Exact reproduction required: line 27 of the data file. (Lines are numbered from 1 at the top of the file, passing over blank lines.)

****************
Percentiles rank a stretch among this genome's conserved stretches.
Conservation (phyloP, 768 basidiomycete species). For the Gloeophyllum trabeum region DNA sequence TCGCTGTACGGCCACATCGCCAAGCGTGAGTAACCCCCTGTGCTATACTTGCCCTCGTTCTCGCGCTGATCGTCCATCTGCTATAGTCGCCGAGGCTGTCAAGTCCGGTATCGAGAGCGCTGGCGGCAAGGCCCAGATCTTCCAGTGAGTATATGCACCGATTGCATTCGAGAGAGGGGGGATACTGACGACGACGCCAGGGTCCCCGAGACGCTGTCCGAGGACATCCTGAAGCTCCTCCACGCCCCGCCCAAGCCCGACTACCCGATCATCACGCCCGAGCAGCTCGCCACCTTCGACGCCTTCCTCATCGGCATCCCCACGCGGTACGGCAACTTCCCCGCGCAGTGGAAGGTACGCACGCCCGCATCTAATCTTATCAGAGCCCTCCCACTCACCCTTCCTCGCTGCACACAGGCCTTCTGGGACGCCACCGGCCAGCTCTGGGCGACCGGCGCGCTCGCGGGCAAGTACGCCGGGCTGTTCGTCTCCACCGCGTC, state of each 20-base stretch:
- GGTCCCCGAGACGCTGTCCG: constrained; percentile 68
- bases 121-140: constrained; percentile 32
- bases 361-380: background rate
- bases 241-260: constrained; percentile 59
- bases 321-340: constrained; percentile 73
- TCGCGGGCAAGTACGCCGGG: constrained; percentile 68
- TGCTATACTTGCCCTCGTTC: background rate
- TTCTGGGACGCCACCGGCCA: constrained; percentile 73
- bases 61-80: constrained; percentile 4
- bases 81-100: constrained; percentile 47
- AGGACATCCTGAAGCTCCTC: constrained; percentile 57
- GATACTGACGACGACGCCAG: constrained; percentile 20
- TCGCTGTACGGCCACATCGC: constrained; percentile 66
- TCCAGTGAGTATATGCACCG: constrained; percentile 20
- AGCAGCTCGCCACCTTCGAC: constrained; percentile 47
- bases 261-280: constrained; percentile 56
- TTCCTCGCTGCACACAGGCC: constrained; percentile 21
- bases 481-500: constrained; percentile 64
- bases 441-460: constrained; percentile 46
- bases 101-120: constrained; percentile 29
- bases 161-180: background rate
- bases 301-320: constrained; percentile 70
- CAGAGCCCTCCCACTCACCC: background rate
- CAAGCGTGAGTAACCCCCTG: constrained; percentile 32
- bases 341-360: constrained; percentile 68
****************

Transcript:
- bases 341-360: constrained; percentile 68